When there were neither the creation, nor the sun, the moon, the planets, and the earth,
there was only darkness and everything was created from the darkness.
The Dark appearance of Kali represents the darkness from which everything was born….
Jai Maa ! , Jai Maa Kali ! Jai Maa Bhavatarini !! ..are the words on every men and women who come to this place to seek blessings from Godess Kali, the manifestation of shakti or power; the Divine Mother, Mother of the Universe, Adi Shakti. Kali comes from the Sanskrit root word Kal which means force of time. Despite Kali’s origins in battle and often seen the destroyer of evil, She is also referred in form of a full-fledged symbol of Mother Nature in her creative, nurturing and devouring aspects. Referred to as Dakshinakali (Dakshina refers to the gift given to a priest before performing a ritual or to one’s guru), her this form is the most popular form of Kali in Bengal. Since Dakshina gifts are traditionally given with the right hand. Daksinakali’s two right hands are usually depicted in gestures of blessing and giving of boons. It is to her this form that the Dakshineswar Kali Temple located in Dakshineswar near Kolkata is dedicated to.
Situated on the eastern bank of the Hooghly River, the presiding deity of the temple is also called Bhavatarini, an aspect of Kali, meaning, ‘She who liberates Her devotees from the ocean of existence i.e. Saṃsāra‘. The temple was built by Rani Rashmoni, a philanthropist and a devotee of Kali in 1855. In the year 1847, Rashmoni, prepared to go upon a long pilgrimage to the sacred Hindu city of Kashi-Banaras to express her devotions to the Divine Mother. As the folklore goes, Rani was to travel in twenty four boats, carrying relatives, servants and supplies but the night before the pilgrimage began, Rashmoni had a vision of the Kali in her dreams. The Divine Mother told here there was no need to go to Banaras and that she could install her statue in a beautiful temple on the banks of the Ganges river and arrange for her worship there and that she shall manifest herself in the image and accept worship at that place itself. Profoundly affected by the dream, Rani immediately looked for and purchased a 20-acred plot in the village of Dakshineswar. The large temple complex was built between 1847 and 1855.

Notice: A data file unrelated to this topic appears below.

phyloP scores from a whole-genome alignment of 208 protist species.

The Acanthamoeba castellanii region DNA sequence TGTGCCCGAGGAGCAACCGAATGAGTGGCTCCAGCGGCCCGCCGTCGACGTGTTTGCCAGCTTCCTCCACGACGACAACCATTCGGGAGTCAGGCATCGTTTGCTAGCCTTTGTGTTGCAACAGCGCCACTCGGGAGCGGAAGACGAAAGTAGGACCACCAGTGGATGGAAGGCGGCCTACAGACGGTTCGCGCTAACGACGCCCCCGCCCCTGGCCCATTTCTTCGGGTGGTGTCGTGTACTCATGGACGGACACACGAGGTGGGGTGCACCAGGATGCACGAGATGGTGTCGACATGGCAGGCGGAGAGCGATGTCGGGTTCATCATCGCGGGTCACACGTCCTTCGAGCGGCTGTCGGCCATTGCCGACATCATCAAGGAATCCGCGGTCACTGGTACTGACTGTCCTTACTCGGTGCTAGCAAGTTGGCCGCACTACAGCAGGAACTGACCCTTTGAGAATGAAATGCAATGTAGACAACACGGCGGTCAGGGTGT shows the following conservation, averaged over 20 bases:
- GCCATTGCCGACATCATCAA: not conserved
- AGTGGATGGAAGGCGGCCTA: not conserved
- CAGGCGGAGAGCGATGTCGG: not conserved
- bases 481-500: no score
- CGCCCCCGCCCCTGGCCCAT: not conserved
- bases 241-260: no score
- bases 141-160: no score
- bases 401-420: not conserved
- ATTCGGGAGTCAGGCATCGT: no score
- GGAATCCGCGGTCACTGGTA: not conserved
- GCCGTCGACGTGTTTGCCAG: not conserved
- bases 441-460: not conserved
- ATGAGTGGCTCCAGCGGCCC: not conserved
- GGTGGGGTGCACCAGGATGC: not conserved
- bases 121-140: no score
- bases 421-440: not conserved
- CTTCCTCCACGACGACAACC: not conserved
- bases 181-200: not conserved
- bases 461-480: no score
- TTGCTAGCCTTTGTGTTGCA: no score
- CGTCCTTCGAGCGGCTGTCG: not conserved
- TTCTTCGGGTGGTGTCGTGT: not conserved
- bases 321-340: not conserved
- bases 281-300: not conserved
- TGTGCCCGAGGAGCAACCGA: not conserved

In the main temple sanctum is the idol of Bahvatarini, Dakshina kali referred to as Sri Sri Jagadiswari Kalimata Thakurani – She is the primordial energy-consciousness-bliss, she is the Mahamaya who creates the universe and liberates the jiva from the clutches of Maya. The temple compound, apart from the nine-spired main temple, contains a large courtyard surrounding the temple, with rooms along the boundary walls. There are twelve shrines dedicated to Shiva, Kali’s companion, along the riverfront, a temple to Radha-Krishna, a bathing ghat on the river, a shrine dedicated to Rani Rashmoni. ‘Nahavat-Khana’, the chamber in the northwestern corner just beyond the last of the Shiva temples, is where Ramakrishna spent a considerable part of his life.
The temple is famous for its association with Ramakrishna, a mystic of 19th Century Bengal who was responsible for managing the temple after Rani Rashmoni passed away. He began to look upon the image of the goddess Kali as his mother and the mother of the universe. Ramakrishna reportedly had a vision of the goddess Kali at this temple, as the universal Mother, which he described as “… houses, doors, temples and everything else vanished altogether; as if there was nothing anywhere! And what I saw was an infinite shoreless sea of light; a sea that was consciousness. However far and in whatever direction I looked, I saw shining waves, one after another, coming towards me.”
Jai Maa Kali !